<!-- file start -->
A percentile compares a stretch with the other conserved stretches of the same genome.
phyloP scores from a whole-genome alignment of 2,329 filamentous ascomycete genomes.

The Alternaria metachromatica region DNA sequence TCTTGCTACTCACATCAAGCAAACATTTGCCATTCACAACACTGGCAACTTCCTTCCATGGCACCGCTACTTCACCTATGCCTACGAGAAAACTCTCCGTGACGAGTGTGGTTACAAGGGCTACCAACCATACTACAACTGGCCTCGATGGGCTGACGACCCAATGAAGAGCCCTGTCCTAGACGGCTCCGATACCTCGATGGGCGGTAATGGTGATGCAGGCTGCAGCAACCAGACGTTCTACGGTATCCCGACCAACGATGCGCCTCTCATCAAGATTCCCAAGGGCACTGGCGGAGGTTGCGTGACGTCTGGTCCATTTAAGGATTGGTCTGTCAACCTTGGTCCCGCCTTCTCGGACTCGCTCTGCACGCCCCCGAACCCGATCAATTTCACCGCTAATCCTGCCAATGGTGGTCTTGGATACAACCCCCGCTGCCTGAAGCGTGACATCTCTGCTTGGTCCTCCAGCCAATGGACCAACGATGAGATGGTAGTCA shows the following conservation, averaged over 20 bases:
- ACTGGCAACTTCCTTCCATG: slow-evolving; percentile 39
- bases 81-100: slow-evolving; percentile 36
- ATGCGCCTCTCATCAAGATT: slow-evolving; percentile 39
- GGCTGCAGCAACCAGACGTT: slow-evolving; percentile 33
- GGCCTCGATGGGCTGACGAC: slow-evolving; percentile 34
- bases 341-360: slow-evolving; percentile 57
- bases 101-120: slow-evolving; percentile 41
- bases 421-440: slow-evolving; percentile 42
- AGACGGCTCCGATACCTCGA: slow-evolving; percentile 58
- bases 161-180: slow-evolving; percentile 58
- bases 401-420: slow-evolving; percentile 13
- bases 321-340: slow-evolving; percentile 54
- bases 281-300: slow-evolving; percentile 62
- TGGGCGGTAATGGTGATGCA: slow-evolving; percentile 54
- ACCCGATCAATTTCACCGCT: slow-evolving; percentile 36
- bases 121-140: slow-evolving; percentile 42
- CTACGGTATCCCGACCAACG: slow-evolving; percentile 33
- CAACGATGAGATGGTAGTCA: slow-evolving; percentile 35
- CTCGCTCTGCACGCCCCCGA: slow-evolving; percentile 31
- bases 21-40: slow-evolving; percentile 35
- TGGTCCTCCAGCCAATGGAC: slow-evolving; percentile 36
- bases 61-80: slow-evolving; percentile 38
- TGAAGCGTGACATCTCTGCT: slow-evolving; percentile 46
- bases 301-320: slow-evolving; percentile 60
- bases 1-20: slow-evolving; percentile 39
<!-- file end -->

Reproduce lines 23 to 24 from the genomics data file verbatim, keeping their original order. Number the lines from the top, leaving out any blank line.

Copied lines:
- bases 21-40: slow-evolving; percentile 35
- TGGTCCTCCAGCCAATGGAC: slow-evolving; percentile 36